Changing The Question. Rewriting The Story

Changing The Question. Rewriting The Story

Years ago when I worked at an After School Program I remember a mom catching her son in some act of misdemeanour yelling “What is wrong with you?” as she hurried him out the door. Those words “What is wrong with you” have been used on a very frequent basis with a whole host of individuals and circumstances. We use them when we cannot understand why a behaviour is being exhibited or repeated. We use these words when we cannot figure out why some people are able to get their act together and pull through life while others stay stuck. These words convey the idea that there is some disfunction that causes a person to not be able to meet social norms and expectations. The words indicate that there is something deficient with the person they are aimed at.

A couple of weeks ago, along with Erin Rideout from Inner City Youth Ministry, I attended an ACE Interface Master Training Module. The two day workshop focused on how to look at our stories and the stories of those around us from a different perspective. The training and presentation was based on a study by Dr. Anda and Dr. Felitti who studies 17,000 individuals and found that there was a distinct correlation between Adverse Childhood Experiences (ACE) and health and social problems. In their study they looked at 10 different kinds of Adverse Childhood Experience someone may go through: emotional neglect, physical neglect, emotional abuse, physical abuse, sexual abuse, parental separation or divorce, mental illness in the household, substance abuse in the household, criminal behaviour in the household, and battered mothers. In their study of this middle class, educated population they found that 67% had experienced one or more of these 10 ACE’s. They also found that the more ACE’s someone had, the more likely they were to have health and social problems.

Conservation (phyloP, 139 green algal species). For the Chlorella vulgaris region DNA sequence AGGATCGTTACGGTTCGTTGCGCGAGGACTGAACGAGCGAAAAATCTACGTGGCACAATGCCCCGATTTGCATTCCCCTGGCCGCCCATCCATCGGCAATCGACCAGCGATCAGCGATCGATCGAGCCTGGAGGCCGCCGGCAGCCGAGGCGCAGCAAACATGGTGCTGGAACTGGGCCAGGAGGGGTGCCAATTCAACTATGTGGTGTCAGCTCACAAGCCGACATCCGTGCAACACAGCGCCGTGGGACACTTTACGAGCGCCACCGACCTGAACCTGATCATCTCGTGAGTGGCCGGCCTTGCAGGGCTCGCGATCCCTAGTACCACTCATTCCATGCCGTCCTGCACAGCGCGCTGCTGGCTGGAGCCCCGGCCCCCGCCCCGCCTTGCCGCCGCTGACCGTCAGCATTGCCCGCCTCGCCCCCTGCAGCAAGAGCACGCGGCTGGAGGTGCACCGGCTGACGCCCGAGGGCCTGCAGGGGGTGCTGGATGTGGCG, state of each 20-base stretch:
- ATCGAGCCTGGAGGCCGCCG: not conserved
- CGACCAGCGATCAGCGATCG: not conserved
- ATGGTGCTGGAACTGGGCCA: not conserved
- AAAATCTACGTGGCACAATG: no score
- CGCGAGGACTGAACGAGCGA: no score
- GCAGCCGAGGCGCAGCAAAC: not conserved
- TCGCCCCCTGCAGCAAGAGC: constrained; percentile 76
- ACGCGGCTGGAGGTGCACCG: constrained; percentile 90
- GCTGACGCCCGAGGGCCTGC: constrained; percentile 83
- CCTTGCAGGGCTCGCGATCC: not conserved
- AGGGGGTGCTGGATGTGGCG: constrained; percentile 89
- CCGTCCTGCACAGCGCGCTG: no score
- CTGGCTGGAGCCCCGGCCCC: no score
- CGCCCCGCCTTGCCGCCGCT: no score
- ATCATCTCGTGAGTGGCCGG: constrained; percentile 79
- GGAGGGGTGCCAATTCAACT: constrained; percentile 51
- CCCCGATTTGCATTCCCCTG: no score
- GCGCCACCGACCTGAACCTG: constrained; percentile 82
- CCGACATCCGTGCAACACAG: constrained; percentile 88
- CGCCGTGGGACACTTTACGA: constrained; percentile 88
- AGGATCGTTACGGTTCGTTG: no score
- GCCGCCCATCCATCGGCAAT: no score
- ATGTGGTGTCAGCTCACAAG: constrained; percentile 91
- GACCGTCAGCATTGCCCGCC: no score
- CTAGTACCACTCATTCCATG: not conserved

As we took a test to determine our own ACE score, our group of 30 professionals was shocked to see that 81% of us had experienced one or more ACEs with some having experienced all 10. This taught us how prevalent Adverse Childhood Effects are no matter what background we come from or what level of “success” we have achieved. But the training also taught us to change the question we may ask of those who are not matching social norms from “what is wrong with you?” to “what happened to you?”. Changing the question in this way changes the story from one where we discredit people and look at their deficiencies or one where we consider the life history of a person, particularly in their childhood, and aim to raise up their capabilities and build resilience.

The hope of this training is that it would helps us to understand ourselves and other more effectively so that we can build thriving communities. In changing the way we think, talk, and relate to others we may be able to raise up our community and prevent the accumulation of ACEs. We can do this through supporting adults who have experienced ACEs and by diminishing or preventing ACEs in the next generation.

In our line of work we often hear people wonder how come there are those who are able to endure difficult situations and how others are not. We wonder why poverty rates among children are on the increase, we wonder why there are some people we just can’t seem to effectively help, we even wonder sometimes why our own behaviour is sometimes ‘off’. While ACEs may not hold all the answers, they certainly can provide some explanations to how we have adapted based on our childhood experiences. The ACE training has helped me to look differently at how our community can help encourage and lift up each person by listening to their stories and by or actions to prevent ACEs.

This has been just a snapshot of what we learned, but Erin and I are able to give a fuller and more detailed presentation on ACEs to those who would find it helpful.

By Jasmine Chandra